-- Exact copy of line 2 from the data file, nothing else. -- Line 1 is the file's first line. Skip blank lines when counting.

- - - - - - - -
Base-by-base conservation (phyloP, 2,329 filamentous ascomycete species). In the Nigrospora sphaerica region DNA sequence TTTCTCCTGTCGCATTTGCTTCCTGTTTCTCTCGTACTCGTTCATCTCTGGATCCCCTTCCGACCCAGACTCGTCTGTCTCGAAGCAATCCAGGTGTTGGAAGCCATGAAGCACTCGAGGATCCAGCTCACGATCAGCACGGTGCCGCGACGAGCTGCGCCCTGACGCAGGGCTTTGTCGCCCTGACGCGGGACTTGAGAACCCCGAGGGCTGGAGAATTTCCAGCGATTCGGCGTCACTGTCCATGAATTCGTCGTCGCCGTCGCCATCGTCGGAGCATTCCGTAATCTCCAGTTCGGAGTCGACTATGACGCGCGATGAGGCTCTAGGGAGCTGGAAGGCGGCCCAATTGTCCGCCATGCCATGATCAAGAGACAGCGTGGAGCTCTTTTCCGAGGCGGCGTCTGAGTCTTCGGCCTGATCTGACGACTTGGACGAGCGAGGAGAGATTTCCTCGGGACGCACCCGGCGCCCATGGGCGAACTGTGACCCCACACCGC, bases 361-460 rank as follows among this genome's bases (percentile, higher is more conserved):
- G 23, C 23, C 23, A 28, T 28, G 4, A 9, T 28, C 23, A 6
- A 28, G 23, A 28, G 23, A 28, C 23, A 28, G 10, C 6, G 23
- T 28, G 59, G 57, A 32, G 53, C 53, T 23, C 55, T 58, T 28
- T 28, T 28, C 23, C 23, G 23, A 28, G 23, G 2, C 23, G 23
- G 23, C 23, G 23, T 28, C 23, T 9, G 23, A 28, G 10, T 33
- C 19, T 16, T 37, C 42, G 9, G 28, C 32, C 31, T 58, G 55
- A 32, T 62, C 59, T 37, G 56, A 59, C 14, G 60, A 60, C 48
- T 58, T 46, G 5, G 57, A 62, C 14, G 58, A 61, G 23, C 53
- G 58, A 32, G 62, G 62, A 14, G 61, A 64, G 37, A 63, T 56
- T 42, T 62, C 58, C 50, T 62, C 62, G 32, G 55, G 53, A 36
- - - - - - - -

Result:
- G 23, C 23, C 23, A 28, T 28, G 4, A 9, T 28, C 23, A 6